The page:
While Saints could watch hours of footage on most opponents if they wanted, DVDs of Timisoara Saracens aren't exactly freely available.
The trip to face the Romanian minnows will be something of a step into the unknown for Chris Boyd's men this weekend and they aim to secure a third Challenge Cup win of the season.
Having lost their opening fixture to French giants Clermont Auvergne at Franklin's Gardens, Saints have bounced back by smashing the Dragons not once, but twice.
They walloped the Welsh outfit 48-14 in Northampton last Saturday and are now setting their sights on Timisoara.
But there has not been too much focus on the opposition this week, with Saints opting to concentrate on themselves.
"I'm massively excited about this game," said fly-half James Grayson.
"It's a bit of an unknown for us because there's not a lot of video footage.
"We're focusing on ourselves a lot and how we're going to go over there and impose our game on them.
"As you'd expect, they're very set-piece dominant, focusing on their scrum and their maul, so we've got to be wary of that.
"We've got to go over there and just put our game on the park and we'll be alright."
Timisoara have been thrashed twice by Clermont, having suffered an equally heavy defeat at home to the Dragons on the opening day.
Grayson will look to ensure Saints are also able to prevail, and it would be a good way for the 20-year-old to celebrate signing his first senior contract at his boyhood club.
"I'm chuffed to bits about that," said the Academy graduate.
"The natural progression was to sign a senior contract and stay at the club because it's where I've been ever since I was little.
"It's nice for me to be continuing on this path with such great young boys and senior boys as well as the coaches.
"It was a no-brainer for me.
"I'm playing my 20th game at the weekend so I've played a few and it's nice to get that senior contract under the belt. It's a stepping stone in any young boy's career."
So what is Grayson focusing on as he looks to build his game?
"For me, it's about trying to get those second touches on the ball," he explained.
"You see Beauden Barrett do it, and Owen Farrell does it pretty well. Once they've made a pass and there's a break, they get a second touch on the ball and they end up scoring a lot of tries that way.
"For me, getting those second touches is a big work on."
Grayson was a key figure in the successful Wanderers team that has won the past two A League titles.
He emerged as a prolific goalkicker while also possessing a creative spark.
However, his past couple of games for the first team have been tough when it comes to making his mark from the tee.
And he said: "Goalkicking has always been one of my strong points so though I've had a hiccup over the past couple of weeks, hopefully it won't be the same for the long term.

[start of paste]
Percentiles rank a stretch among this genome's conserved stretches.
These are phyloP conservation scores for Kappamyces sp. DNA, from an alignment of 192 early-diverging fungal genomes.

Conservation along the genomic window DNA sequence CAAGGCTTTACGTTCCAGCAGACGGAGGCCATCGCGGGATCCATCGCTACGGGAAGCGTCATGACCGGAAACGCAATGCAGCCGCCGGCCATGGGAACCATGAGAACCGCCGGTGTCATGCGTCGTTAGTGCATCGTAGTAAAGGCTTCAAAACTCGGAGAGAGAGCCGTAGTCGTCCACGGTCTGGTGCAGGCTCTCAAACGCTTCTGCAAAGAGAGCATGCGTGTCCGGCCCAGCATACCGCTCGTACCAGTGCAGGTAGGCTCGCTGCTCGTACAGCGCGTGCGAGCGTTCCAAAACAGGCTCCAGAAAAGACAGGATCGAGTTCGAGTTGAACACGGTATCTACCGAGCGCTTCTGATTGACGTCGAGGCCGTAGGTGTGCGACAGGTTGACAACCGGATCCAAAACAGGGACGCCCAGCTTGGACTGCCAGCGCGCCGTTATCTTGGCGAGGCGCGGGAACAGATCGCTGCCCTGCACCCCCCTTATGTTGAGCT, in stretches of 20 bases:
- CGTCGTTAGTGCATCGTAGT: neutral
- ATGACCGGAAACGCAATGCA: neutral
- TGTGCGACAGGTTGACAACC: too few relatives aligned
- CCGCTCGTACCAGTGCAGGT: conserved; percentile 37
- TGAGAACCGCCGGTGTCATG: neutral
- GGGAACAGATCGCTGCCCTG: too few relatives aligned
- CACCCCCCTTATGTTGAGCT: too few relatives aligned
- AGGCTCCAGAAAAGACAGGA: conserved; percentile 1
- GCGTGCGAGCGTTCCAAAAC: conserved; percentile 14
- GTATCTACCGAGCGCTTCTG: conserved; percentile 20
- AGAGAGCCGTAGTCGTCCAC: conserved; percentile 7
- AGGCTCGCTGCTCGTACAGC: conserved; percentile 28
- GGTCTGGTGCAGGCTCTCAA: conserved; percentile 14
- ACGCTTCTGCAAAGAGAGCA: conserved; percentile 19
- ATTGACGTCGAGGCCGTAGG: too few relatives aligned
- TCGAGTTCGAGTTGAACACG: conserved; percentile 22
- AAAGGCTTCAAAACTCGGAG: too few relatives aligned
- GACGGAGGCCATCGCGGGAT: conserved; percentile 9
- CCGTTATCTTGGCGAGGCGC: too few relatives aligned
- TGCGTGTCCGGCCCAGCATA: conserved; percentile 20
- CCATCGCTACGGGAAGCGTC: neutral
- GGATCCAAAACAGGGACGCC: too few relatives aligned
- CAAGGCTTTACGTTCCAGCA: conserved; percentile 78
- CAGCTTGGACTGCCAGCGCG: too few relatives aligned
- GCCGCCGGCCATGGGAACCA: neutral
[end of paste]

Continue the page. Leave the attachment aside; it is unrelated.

"There's a lot of elements to it.
"It's funny - when you're going through a rough patch because I had eight kicks from the touchline on the bounce.
"It's a constant work-on and there's so much in goalkicking that can go wrong. You can be going at the ball too quickly, you can lose your height in the kick, you can try to kick the ball too hard. There's all these things you've got to think about.
"Something I've been working on it being process driven - get your process right and the outcome will take care of itself.
"It's actually a bit similar to how we want to play, having that process base. If you get your processes right, the outcome won't be too bad."
Grayson is working hard to get the belief back in his goalkicking.
He added: "Sometimes you get in a little rhythm. You'll have eight kicks from the touchline, you'll get seven and you'll hit the post with the other and be annoyed with that one.
"When you're going through a rough patch and you're trying to find something that works - maybe you've lost your run-up a little bit - you end up getting eight on the touchline and you miss seven.
"It's swings and roundabouts.
"When you find that rhythm, it's nice, and when you're off and your confidence is low, you're trying to get that back.
"A lot of hours go in on the practice pitch to get that back."
It is not just Grayson who has suffered with the boot this season.
Dan Biggar had a tricky day in tough conditions against Dragons last weekend.
But Grayson said: "Dan's obviously great. You look at the weekend and people see him miss a couple of kicks from the touchline in an absolute gale and they don't understand there's a 40mph wind blowing over the top of the stand.
"We'll get there and it's a constant battle to find perfection, but we're trying."
Grayson's progression at Saints has been helped by the fact he is continually playing alongside so many faces he has grown up with in the Academy.
"The list of young boys coming through is endless," he said.
"There are even boys in the Under-17s and Under-16s who are making waves so it's a great place to be.
"It's nice to come into work every day and be with your mates.
"You laugh every day and enjoy it but you're serious and work at the same time.
"It's nice to see the boys' labour coming to fruition."